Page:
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Motor Vehicle Injury – Alcohol-Impaired Driving: Lower BAC Laws for Young or Inexperienced Drivers


What the CPSTF Found

About The Systematic Review

The CPSTF finding is based on evidence from a systematic review of six studies (search period through June 2000).

The review was conducted on behalf of the CPSTF by scientists from CDC’s Division of Unintentional Injury Prevention with input from a team of specialists in systematic review methods and experts in research, practice and policy related to motor vehicle injury prevention.


As of February 2015, all U.S. states had lower BAC laws for drivers under 21 years of age.

Summary of Results

More details about study results are available in the published evidence review pdf icon [PDF - 2.29 MB].

The systematic review included six studies.

  • Fatal crashes decreased by 24%, 17%, and 9% (3 studies).
  • Fatal and nonfatal injury crashes decreased by 17% and 4% (2 studies).
  • Crashes in which the investigating police officer believed that the driver had been drinking alcohol decreased by 11% (1 study).

Summary of Economic Evidence

More details about study results are available in the published evidence review pdf icon [PDF - 2.29 MB].

  • The one study that qualified for the economic review estimated a benefit-to-cost ratio for lower BAC laws of $11 per dollar invested when violators received a six-month license suspension.
    • The study, a cost–benefit analysis, applied previously published crash costs and used effectiveness data from other previously published studies to illustrate how these costs could be applied to lower BAC laws in the U.S.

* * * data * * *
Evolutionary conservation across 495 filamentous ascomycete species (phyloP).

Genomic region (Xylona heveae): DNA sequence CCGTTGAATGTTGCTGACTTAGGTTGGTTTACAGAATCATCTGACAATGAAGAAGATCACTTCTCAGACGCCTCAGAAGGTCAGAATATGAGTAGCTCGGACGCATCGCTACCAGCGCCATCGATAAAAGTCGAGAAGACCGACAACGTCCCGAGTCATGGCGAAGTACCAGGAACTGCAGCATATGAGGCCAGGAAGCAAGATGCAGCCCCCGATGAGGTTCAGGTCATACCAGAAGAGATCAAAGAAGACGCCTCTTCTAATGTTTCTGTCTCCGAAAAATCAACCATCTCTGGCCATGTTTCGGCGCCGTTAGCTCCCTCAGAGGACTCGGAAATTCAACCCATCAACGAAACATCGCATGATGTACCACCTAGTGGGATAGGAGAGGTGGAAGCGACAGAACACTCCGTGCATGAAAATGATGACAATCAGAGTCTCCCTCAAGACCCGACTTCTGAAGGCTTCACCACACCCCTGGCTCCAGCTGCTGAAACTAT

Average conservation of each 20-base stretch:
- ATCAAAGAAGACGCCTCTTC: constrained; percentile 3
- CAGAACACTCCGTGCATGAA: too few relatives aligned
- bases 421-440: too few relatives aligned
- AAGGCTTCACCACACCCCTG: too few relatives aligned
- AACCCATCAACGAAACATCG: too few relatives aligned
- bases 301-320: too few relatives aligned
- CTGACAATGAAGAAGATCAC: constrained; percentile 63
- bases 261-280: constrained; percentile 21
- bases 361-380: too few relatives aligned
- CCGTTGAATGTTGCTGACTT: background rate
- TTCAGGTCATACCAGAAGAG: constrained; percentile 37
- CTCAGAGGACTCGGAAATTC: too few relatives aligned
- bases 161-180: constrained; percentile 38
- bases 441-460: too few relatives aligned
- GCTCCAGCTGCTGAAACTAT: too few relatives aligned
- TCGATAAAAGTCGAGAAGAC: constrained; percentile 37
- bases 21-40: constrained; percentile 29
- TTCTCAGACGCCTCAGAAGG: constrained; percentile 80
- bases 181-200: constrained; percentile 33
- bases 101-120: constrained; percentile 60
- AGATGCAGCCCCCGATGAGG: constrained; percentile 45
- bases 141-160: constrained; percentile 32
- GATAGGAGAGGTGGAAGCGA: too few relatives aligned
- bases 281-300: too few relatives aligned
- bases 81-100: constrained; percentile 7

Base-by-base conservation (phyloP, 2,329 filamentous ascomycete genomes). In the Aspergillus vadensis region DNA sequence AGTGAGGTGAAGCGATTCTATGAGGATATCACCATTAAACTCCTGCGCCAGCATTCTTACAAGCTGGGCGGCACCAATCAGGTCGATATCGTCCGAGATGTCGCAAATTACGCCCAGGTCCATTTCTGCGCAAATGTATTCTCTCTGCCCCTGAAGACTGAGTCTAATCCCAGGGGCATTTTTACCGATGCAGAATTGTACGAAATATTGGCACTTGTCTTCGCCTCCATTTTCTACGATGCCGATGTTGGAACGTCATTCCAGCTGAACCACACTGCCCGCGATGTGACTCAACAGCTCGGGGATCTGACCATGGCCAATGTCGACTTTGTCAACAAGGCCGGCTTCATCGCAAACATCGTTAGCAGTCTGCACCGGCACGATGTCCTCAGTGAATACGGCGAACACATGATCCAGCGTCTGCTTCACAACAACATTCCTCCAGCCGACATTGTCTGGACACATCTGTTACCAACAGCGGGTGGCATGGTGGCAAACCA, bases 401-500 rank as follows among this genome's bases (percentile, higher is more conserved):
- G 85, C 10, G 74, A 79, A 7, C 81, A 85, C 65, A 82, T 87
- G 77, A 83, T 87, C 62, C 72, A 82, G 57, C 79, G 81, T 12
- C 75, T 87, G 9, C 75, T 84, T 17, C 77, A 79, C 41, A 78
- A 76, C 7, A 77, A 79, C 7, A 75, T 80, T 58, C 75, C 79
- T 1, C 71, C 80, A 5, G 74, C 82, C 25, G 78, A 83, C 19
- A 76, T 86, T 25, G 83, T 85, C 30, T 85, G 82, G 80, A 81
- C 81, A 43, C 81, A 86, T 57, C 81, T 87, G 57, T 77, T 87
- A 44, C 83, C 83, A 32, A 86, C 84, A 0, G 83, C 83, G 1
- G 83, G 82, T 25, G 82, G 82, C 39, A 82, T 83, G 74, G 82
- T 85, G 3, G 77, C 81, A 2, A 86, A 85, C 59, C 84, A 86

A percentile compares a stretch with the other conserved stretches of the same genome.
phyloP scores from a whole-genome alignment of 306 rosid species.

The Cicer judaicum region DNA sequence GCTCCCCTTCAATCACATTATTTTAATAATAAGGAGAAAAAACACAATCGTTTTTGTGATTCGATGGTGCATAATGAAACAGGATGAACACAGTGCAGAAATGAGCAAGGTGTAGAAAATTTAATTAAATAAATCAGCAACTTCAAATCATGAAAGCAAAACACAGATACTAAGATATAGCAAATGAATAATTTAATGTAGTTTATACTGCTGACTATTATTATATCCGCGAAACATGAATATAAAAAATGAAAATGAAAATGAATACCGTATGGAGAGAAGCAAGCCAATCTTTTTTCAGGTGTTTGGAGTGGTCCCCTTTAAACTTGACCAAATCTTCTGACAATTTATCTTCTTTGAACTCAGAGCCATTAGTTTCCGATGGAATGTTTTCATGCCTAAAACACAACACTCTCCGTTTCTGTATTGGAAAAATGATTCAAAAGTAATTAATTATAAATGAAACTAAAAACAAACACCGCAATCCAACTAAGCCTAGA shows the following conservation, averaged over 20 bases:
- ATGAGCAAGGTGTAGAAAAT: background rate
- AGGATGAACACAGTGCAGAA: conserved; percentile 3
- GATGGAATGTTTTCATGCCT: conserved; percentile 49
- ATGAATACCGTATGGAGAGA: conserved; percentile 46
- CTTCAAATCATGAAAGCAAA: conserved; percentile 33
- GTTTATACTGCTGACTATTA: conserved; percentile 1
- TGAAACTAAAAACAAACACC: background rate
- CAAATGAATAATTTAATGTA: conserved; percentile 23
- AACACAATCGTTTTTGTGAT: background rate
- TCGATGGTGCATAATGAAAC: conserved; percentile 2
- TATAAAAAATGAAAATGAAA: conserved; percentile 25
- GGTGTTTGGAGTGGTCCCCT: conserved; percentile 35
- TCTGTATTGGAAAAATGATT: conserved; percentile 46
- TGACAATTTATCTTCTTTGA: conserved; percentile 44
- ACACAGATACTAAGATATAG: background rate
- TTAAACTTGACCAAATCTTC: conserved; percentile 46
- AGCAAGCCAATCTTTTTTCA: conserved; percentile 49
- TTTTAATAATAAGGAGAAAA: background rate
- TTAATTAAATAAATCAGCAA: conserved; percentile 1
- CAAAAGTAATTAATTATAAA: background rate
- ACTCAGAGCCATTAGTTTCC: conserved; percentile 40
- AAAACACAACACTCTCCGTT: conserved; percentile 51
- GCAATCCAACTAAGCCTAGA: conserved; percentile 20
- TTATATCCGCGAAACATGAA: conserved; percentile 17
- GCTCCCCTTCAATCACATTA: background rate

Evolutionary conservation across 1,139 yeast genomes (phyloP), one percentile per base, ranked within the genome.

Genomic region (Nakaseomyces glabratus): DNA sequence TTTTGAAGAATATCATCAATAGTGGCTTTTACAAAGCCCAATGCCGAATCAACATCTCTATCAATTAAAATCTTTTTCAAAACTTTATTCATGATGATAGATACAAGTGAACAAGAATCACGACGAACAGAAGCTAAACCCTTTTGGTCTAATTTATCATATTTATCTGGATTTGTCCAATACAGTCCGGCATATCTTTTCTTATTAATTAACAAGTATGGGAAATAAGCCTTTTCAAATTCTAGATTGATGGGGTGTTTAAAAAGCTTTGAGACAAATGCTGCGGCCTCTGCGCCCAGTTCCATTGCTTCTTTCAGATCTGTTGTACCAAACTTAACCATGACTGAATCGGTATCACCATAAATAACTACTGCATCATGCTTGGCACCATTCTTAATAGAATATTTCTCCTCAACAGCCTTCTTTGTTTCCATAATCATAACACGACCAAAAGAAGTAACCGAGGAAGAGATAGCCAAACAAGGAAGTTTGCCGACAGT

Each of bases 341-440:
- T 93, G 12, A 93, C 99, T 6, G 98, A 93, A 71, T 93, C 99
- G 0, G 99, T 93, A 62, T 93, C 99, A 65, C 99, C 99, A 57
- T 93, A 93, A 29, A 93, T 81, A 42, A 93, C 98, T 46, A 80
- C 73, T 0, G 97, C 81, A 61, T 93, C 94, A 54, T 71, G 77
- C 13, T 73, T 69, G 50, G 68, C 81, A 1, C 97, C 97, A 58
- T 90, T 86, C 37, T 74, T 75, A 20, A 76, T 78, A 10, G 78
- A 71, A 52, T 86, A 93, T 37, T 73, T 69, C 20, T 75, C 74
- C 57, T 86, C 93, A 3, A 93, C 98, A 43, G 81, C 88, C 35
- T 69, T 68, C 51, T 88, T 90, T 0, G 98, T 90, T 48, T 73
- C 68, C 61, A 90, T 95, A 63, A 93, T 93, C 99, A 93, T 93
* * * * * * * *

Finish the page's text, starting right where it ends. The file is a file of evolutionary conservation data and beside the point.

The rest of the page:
• The benefits from a reduction in alcohol-related crashes were estimated using the assumption that lower BAC laws reduce young drivers’ alcohol-related crashes by 20%.


These results should be applicable to all young and inexperienced drivers covered by lower BAC laws (in the United States, those under 21 years of age).

Evidence Gaps

CPSTF identified several areas that have limited information. Additional research and evaluation could help answer the following questions and fill remaining gaps in the evidence base. (What are evidence gaps?)

  • How do variations in enforcement levels influence the effectiveness of laws to reduce alcohol-impaired driving?
  • What are the independent effects of publicity on the effectiveness of laws to reduce alcohol-impaired driving?
  • Does public compliance with new laws change in a predictable manner over time?
  • How do interventions to reduce alcohol-impaired driving interact with each other (e.g., 0.08% BAC laws and administrative license revocation)?
  • What effects do these interventions have on long-term changes in social norms about drinking and driving?
  • Are interventions equally effective in rural and urban settings?
  • Are interventions equally effective when applied to populations with different baseline levels of alcohol-impaired driving?
  • What proportion of youths charged with violating zero tolerance laws had BAC levels elevated enough to warrant a more serious drinking-driving offense?
  • Do interventions to reduce alcohol-impaired driving reduce other forms of alcohol-related injury?
  • What are the cost-benefit, cost utility, and cost-effectiveness of interventions?
  • What role can community coalitions play in removing barriers to implementing interventions designed to prevent alcohol-impaired driving?

Study Characteristics

  • Included studies evaluated the number of motor vehicle crashes from one to 15 years after enactment of lower BAC laws (median 22 months) using the information in police reports.
  • Studies reported fatal crashes (3 studies), fatal and nonfatal injury crashes (2 studies), and crashes in which the investigating police officers believed the driver had been drinking alcohol (1 study).
  • Studies were conducted in the United States (4 studies, two of which evaluated laws in multiple states) and Australia (2 studies). States studied were geographically diverse, with both urban and rural populations represented.